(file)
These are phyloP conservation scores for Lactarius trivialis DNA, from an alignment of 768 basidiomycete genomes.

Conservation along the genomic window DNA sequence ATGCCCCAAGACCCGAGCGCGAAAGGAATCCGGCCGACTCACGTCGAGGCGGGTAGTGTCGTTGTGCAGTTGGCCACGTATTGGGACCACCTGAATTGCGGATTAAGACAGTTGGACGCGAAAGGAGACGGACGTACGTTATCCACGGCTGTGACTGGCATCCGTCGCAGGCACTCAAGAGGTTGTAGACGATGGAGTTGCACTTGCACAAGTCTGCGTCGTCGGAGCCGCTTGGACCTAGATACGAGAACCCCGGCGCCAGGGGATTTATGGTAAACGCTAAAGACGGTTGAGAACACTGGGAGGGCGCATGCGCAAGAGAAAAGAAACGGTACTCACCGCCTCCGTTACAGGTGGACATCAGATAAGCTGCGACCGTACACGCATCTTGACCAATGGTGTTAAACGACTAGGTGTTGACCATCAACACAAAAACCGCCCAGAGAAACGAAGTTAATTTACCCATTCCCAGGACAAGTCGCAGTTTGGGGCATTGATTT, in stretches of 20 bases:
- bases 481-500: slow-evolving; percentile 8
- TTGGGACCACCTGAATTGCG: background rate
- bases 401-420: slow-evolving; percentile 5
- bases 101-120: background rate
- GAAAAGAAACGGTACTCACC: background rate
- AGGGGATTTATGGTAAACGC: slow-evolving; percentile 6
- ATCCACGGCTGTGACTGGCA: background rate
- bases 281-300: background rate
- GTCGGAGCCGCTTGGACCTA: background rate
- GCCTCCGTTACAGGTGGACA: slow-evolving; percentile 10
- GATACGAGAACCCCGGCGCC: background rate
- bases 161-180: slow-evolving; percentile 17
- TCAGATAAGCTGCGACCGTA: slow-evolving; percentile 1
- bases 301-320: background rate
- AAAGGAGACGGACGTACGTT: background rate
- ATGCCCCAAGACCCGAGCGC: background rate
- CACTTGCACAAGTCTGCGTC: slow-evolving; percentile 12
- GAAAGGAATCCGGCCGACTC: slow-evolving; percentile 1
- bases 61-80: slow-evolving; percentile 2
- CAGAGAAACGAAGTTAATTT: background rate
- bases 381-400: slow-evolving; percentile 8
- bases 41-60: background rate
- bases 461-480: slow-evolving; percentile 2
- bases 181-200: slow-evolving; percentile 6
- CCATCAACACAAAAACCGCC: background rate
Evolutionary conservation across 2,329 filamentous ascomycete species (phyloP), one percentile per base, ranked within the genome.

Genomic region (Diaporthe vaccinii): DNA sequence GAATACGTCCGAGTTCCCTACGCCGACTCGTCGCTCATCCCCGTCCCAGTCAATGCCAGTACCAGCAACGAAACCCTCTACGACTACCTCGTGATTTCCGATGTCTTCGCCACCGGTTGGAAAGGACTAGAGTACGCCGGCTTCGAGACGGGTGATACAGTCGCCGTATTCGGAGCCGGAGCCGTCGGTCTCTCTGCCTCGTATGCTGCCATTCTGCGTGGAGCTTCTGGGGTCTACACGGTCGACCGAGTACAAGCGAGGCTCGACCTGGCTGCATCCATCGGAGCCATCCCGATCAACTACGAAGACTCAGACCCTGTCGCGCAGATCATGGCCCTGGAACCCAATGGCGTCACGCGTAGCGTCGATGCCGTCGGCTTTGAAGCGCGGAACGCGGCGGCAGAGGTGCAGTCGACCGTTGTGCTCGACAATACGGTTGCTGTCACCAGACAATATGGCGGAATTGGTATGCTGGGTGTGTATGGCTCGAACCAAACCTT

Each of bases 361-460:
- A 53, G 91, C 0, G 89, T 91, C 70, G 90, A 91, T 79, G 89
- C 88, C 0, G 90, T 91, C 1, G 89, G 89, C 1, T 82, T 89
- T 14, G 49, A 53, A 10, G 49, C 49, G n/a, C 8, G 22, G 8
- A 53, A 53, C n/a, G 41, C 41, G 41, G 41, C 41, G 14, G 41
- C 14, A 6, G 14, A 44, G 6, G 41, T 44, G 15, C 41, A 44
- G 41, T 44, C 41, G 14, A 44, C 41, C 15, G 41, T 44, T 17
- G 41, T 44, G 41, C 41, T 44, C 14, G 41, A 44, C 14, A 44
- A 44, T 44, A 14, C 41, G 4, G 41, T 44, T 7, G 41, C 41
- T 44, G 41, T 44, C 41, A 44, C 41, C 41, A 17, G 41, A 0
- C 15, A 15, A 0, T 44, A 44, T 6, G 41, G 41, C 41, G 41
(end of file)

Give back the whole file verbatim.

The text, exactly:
These are phyloP conservation scores for Lactarius trivialis DNA, from an alignment of 768 basidiomycete genomes.

Conservation along the genomic window DNA sequence ATGCCCCAAGACCCGAGCGCGAAAGGAATCCGGCCGACTCACGTCGAGGCGGGTAGTGTCGTTGTGCAGTTGGCCACGTATTGGGACCACCTGAATTGCGGATTAAGACAGTTGGACGCGAAAGGAGACGGACGTACGTTATCCACGGCTGTGACTGGCATCCGTCGCAGGCACTCAAGAGGTTGTAGACGATGGAGTTGCACTTGCACAAGTCTGCGTCGTCGGAGCCGCTTGGACCTAGATACGAGAACCCCGGCGCCAGGGGATTTATGGTAAACGCTAAAGACGGTTGAGAACACTGGGAGGGCGCATGCGCAAGAGAAAAGAAACGGTACTCACCGCCTCCGTTACAGGTGGACATCAGATAAGCTGCGACCGTACACGCATCTTGACCAATGGTGTTAAACGACTAGGTGTTGACCATCAACACAAAAACCGCCCAGAGAAACGAAGTTAATTTACCCATTCCCAGGACAAGTCGCAGTTTGGGGCATTGATTT, in stretches of 20 bases:
- bases 481-500: slow-evolving; percentile 8
- TTGGGACCACCTGAATTGCG: background rate
- bases 401-420: slow-evolving; percentile 5
- bases 101-120: background rate
- GAAAAGAAACGGTACTCACC: background rate
- AGGGGATTTATGGTAAACGC: slow-evolving; percentile 6
- ATCCACGGCTGTGACTGGCA: background rate
- bases 281-300: background rate
- GTCGGAGCCGCTTGGACCTA: background rate
- GCCTCCGTTACAGGTGGACA: slow-evolving; percentile 10
- GATACGAGAACCCCGGCGCC: background rate
- bases 161-180: slow-evolving; percentile 17
- TCAGATAAGCTGCGACCGTA: slow-evolving; percentile 1
- bases 301-320: background rate
- AAAGGAGACGGACGTACGTT: background rate
- ATGCCCCAAGACCCGAGCGC: background rate
- CACTTGCACAAGTCTGCGTC: slow-evolving; percentile 12
- GAAAGGAATCCGGCCGACTC: slow-evolving; percentile 1
- bases 61-80: slow-evolving; percentile 2
- CAGAGAAACGAAGTTAATTT: background rate
- bases 381-400: slow-evolving; percentile 8
- bases 41-60: background rate
- bases 461-480: slow-evolving; percentile 2
- bases 181-200: slow-evolving; percentile 6
- CCATCAACACAAAAACCGCC: background rate
Evolutionary conservation across 2,329 filamentous ascomycete species (phyloP), one percentile per base, ranked within the genome.

Genomic region (Diaporthe vaccinii): DNA sequence GAATACGTCCGAGTTCCCTACGCCGACTCGTCGCTCATCCCCGTCCCAGTCAATGCCAGTACCAGCAACGAAACCCTCTACGACTACCTCGTGATTTCCGATGTCTTCGCCACCGGTTGGAAAGGACTAGAGTACGCCGGCTTCGAGACGGGTGATACAGTCGCCGTATTCGGAGCCGGAGCCGTCGGTCTCTCTGCCTCGTATGCTGCCATTCTGCGTGGAGCTTCTGGGGTCTACACGGTCGACCGAGTACAAGCGAGGCTCGACCTGGCTGCATCCATCGGAGCCATCCCGATCAACTACGAAGACTCAGACCCTGTCGCGCAGATCATGGCCCTGGAACCCAATGGCGTCACGCGTAGCGTCGATGCCGTCGGCTTTGAAGCGCGGAACGCGGCGGCAGAGGTGCAGTCGACCGTTGTGCTCGACAATACGGTTGCTGTCACCAGACAATATGGCGGAATTGGTATGCTGGGTGTGTATGGCTCGAACCAAACCTT

Each of bases 361-460:
- A 53, G 91, C 0, G 89, T 91, C 70, G 90, A 91, T 79, G 89
- C 88, C 0, G 90, T 91, C 1, G 89, G 89, C 1, T 82, T 89
- T 14, G 49, A 53, A 10, G 49, C 49, G n/a, C 8, G 22, G 8
- A 53, A 53, C n/a, G 41, C 41, G 41, G 41, C 41, G 14, G 41
- C 14, A 6, G 14, A 44, G 6, G 41, T 44, G 15, C 41, A 44
- G 41, T 44, C 41, G 14, A 44, C 41, C 15, G 41, T 44, T 17
- G 41, T 44, G 41, C 41, T 44, C 14, G 41, A 44, C 14, A 44
- A 44, T 44, A 14, C 41, G 4, G 41, T 44, T 7, G 41, C 41
- T 44, G 41, T 44, C 41, A 44, C 41, C 41, A 17, G 41, A 0
- C 15, A 15, A 0, T 44, A 44, T 6, G 41, G 41, C 41, G 41